Prediction

After the training of the tree is completed we should be able to predict the responses for our test data. The class DecisionTree contains the method predict(). This predict method takes the array of test instances as input and returns the responses accordingly.

So now we need the test data to verify our decision tree to be working or not

Screenshot from 2017-08-15 12-19-03

So this is the data part is our weatherTest.arff file. I have included some data with some wrong predictions in it(total 12 wrong predictions). So our decision tree must catch these and show the number of error as 12.

First, let’s load the test data like we did for training data.

val weatherTest = read.arff("src/main/resources/weatherTest.nominal.arff", 4)
val testInstances = weather.toArray(Array(new Array[Double](weather.size())))
val testResponseValues = weather.toArray(new Array[Int](weather.size()))

Here we actually do not need the variable ‘testResponseValues‘ as we can predict the response for each instance using the decision tree we trained. We are just going to use these values to match the predictions of our decision tree.

So here we are predicting the outcome and matching them with the responses respectively

val error = testInstances.zip(testResponseValues).count {
  case (testInstance, response) => dTree.predict(testInstance) != response
}
println("Number of errors in test data is "+error)

And the output is

Screenshot from 2017-08-15 13-00-06

So we can see here that our decision tree is working fine.

And if we just want to predict the response we need not use the array of response values.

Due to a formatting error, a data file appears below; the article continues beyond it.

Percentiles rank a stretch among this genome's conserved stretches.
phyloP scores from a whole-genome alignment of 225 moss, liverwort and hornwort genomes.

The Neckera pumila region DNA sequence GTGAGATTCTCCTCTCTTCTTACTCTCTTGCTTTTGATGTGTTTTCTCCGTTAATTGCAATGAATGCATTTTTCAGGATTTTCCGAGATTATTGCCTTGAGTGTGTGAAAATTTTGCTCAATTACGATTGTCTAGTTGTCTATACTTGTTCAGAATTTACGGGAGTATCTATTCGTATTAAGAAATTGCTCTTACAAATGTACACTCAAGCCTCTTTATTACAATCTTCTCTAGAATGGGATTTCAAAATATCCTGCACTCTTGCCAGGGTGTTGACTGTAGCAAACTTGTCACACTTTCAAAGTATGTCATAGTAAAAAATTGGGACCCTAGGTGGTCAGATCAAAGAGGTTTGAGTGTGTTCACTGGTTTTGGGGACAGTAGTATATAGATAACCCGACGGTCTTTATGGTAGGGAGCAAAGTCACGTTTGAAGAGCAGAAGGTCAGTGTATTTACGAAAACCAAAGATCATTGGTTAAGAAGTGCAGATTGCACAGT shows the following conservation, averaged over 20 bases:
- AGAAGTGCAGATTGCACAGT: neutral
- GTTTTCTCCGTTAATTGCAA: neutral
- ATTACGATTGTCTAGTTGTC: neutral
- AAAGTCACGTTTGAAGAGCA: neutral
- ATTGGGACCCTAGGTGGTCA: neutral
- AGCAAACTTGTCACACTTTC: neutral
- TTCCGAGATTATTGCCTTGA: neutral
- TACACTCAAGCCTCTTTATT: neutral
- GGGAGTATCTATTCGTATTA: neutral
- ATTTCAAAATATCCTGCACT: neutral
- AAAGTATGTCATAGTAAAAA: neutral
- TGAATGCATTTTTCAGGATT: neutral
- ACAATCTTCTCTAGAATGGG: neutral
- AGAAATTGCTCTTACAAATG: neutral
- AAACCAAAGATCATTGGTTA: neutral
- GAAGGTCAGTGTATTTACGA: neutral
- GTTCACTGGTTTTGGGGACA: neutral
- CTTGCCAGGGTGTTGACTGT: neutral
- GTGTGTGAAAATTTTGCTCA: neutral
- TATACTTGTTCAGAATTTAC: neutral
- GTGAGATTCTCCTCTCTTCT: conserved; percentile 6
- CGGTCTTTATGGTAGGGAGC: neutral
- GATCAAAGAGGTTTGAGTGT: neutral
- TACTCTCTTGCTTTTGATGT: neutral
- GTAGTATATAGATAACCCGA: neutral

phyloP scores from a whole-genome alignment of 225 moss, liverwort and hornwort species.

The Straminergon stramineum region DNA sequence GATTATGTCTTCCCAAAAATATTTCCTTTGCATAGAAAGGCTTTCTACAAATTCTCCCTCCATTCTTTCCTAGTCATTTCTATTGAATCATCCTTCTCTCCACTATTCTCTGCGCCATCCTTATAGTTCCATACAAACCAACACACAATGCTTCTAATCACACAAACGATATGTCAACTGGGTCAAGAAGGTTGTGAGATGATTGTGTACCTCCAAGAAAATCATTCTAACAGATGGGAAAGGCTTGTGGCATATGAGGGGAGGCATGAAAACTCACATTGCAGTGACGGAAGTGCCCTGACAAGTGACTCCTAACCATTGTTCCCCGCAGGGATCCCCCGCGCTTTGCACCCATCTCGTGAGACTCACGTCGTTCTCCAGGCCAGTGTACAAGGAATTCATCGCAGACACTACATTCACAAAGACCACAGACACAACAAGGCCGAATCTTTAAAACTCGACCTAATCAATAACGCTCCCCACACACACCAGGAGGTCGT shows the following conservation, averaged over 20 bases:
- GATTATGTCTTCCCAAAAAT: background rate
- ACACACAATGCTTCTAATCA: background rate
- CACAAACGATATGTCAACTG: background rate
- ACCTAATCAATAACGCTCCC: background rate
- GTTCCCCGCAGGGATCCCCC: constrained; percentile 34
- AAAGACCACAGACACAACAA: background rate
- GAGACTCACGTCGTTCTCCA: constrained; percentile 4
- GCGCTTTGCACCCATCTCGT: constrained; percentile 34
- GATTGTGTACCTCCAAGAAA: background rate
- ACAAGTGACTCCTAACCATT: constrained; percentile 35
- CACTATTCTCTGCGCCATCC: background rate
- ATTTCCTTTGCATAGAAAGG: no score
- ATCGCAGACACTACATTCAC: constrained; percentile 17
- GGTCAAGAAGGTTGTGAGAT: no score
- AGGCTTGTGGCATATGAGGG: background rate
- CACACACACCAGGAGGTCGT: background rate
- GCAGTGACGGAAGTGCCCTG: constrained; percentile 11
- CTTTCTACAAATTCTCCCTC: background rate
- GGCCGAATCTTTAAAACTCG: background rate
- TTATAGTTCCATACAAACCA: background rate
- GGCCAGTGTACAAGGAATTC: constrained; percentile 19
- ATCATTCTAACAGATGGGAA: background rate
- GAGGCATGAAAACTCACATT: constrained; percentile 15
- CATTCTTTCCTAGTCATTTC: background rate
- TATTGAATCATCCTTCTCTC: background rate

val decisions = testInstances.map{
  dTree.predict(_) match{
    case 0 => "play"
    case 1 => "not playable weather"
  }
}.toList

From this, we get the list of decisions, based on our instances.

Where is The Tree

So the decision tree is trained now. We have also tested its working with correct/incorrect inputs. But can we actually see the branches where the splitting is happening and how does the tree looks like as we used to see it in data mining tools??

Yes, we can!

We have got another method of DecisionTree class dot() which by the documentation “Returns the graphic representation in Graphviz dot format”. We need to use the string output provided by dot() method and paste it on Viz.js which is a ‘makefile for building Graphviz with Emscripten and a simple wrapper for using it in any browser’. So let’s do that.

digraph DecisionTree {
 node [shape=box, style="filled, rounded", color="black", fontname=helvetica];
 edge [fontname=helvetica];
 0 [label=nscore = 0.3476>, fillcolor="#00000000"];
 1 [label=, fillcolor="#00000000", shape=ellipse];
 0 -> 1 [labeldistance=2.5, labelangle=45, headlabel="True"];
 2 [label=nscore = 0.4200>, fillcolor="#00000000"];
 0 -> 2 [labeldistance=2.5, labelangle=-45, headlabel="False"];
 3 [label=, fillcolor="#00000000", shape=ellipse];
 2 -> 3;
 4 [label=nscore = 0.9183>, fillcolor="#00000000"];
 2 -> 4;
 5 [label=, fillcolor="#00000000", shape=ellipse];
 4 -> 5;
 6 [label=, fillcolor="#00000000", shape=ellipse];
 4 -> 6;
}

The output of the dot() method. Now paste it in the link provided above

Screenshot from 2017-08-15 13-28-05

So that is our decision tree right there.

So that’s all for the simple implementation of the decision tree using Smile. Here is the link to the repository with sample code

I hope it helped you!

#mlforscalalovers

Thank You 🙂

References:


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5 Responses to Machine Learning with Decision Trees: Implementation

  1. Haifeng Li says:

    Thanks for the great article! A couple of minor improvements are:

    1. If you just download the prebuilt smile package, the test data used here can be loaded by the path “data/weka/weather.nominal.arff”.

    2. To extract the data out of the AttributeDataset, an easier way is use unzipInt (or unzipDouble method when the responsible variable is real valued). For example, val (trainingInstances, responseValues) = weather.unzipInt

    3. There are several helper functions in smile.validation package. For example, test(), test2(), test2soft(), loocv(), cv(), bootstrap(), etc. They are handy for you to test the trained model and report a lot of metrics.

  2. Pingback: Machine Learning with Random Forests | Anuj's Blog

  3. Pingback: Machine Learning with Random Forests | Knoldus